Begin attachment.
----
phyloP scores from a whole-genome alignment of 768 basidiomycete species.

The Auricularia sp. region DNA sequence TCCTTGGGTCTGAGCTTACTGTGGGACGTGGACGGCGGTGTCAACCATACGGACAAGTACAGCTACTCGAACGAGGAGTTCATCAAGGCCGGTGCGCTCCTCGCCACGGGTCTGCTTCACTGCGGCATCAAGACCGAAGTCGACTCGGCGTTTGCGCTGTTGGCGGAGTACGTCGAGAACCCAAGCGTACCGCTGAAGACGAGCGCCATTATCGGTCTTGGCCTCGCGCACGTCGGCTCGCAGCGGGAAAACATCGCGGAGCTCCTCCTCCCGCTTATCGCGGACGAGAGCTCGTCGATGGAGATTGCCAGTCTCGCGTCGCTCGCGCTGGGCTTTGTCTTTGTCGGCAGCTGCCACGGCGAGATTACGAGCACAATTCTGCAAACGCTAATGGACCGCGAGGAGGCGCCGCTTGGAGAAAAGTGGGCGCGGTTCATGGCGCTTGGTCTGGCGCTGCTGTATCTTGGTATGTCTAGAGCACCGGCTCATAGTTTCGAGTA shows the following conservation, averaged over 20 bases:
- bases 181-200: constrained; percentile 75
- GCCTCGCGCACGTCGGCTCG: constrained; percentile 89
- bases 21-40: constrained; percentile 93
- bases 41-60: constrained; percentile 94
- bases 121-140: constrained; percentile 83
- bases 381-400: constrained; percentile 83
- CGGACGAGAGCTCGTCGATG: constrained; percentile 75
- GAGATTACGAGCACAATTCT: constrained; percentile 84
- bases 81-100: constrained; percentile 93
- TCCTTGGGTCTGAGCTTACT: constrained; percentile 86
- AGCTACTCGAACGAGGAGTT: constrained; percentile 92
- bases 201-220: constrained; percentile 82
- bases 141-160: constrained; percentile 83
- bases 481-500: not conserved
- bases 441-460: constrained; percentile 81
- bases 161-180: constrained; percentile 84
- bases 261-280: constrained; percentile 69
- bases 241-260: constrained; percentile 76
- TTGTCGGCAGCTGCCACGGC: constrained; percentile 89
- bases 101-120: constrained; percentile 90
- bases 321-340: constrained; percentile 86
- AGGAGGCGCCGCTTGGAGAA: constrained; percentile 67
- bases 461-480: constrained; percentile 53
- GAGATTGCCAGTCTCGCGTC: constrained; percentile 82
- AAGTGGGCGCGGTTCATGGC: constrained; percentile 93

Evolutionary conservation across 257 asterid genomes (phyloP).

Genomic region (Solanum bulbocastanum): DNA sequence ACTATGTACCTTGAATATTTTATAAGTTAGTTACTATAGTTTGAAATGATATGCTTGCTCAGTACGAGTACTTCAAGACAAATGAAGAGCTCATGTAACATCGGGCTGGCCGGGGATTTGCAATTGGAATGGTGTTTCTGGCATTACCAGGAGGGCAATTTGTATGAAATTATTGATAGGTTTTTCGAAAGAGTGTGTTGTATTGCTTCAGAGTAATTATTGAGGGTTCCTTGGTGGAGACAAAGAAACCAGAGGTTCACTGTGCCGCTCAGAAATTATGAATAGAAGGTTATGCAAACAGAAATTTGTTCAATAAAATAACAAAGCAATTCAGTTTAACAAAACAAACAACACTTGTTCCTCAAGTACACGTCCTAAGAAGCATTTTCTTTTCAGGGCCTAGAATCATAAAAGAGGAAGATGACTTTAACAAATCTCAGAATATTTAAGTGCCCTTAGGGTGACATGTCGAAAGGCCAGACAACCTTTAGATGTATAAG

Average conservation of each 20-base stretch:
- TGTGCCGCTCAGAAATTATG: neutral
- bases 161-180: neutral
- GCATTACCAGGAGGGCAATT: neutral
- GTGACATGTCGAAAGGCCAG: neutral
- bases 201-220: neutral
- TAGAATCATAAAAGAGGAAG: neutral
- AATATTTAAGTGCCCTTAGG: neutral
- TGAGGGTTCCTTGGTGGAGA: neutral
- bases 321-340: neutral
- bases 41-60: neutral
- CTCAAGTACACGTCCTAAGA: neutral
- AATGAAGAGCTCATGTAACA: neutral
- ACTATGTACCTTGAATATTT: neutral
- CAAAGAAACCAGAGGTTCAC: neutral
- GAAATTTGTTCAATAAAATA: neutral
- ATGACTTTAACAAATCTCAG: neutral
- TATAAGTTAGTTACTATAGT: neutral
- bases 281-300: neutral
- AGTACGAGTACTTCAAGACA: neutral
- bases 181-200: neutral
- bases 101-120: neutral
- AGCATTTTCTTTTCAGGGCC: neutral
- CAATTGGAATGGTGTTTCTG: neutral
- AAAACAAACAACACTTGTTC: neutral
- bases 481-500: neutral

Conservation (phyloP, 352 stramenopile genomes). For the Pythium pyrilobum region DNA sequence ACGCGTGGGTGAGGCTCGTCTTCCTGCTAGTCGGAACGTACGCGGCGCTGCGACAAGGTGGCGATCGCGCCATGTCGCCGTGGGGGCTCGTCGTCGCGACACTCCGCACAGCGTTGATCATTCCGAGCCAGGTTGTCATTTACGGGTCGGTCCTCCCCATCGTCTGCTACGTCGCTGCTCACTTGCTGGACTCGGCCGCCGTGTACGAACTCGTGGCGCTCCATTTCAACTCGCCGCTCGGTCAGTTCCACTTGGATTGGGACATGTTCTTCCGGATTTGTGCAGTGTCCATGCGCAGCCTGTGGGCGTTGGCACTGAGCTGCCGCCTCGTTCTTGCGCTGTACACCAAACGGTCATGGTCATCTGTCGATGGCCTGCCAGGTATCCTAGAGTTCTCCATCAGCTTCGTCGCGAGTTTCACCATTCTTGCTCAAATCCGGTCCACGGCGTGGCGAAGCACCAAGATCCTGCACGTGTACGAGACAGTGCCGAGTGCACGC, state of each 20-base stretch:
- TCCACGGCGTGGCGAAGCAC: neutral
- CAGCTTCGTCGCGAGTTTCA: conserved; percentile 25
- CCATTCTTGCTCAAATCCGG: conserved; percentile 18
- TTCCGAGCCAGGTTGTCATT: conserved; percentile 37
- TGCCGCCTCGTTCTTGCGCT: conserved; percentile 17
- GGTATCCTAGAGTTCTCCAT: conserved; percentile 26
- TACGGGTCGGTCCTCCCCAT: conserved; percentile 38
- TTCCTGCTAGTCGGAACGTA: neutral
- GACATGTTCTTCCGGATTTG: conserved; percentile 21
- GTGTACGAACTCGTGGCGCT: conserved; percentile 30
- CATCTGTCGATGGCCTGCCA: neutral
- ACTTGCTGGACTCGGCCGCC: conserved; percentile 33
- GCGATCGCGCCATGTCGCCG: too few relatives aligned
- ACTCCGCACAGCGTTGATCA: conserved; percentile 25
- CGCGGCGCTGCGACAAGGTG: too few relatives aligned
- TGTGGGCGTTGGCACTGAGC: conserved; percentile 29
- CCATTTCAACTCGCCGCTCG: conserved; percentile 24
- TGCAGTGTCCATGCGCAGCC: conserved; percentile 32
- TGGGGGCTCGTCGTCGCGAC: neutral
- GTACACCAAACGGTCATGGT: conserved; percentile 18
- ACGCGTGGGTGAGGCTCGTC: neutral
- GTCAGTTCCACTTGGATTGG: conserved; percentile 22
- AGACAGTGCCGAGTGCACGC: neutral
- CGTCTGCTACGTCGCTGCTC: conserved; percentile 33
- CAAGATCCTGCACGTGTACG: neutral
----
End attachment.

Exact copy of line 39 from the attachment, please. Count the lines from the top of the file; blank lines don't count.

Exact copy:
- bases 321-340: neutral